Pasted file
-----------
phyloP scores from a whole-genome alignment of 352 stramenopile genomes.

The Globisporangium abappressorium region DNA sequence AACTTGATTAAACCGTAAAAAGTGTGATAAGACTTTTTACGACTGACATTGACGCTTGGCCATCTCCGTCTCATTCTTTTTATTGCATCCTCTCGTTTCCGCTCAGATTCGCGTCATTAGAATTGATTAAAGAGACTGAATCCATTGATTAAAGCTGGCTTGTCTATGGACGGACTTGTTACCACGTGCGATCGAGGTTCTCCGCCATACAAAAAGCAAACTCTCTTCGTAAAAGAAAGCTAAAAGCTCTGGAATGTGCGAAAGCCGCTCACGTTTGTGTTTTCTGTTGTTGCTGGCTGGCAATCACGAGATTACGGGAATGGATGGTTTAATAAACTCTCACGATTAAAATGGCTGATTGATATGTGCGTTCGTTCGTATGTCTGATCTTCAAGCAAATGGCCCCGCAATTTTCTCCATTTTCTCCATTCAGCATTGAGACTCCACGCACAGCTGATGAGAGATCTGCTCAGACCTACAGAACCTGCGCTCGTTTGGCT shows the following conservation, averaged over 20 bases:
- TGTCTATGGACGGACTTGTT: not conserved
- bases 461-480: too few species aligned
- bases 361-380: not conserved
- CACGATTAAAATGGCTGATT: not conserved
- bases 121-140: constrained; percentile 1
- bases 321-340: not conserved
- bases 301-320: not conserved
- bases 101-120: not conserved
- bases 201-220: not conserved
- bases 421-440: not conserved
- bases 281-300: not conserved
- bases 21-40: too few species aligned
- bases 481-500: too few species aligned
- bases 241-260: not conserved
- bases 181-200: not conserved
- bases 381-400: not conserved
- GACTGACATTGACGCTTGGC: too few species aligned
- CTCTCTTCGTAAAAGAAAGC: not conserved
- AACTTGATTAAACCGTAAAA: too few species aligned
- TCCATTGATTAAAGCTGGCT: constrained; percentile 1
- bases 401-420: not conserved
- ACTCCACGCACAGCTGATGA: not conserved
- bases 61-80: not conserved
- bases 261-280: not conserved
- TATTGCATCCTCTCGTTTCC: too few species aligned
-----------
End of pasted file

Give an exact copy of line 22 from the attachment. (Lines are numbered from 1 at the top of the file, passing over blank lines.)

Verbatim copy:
- TCCATTGATTAAAGCTGGCT: constrained; percentile 1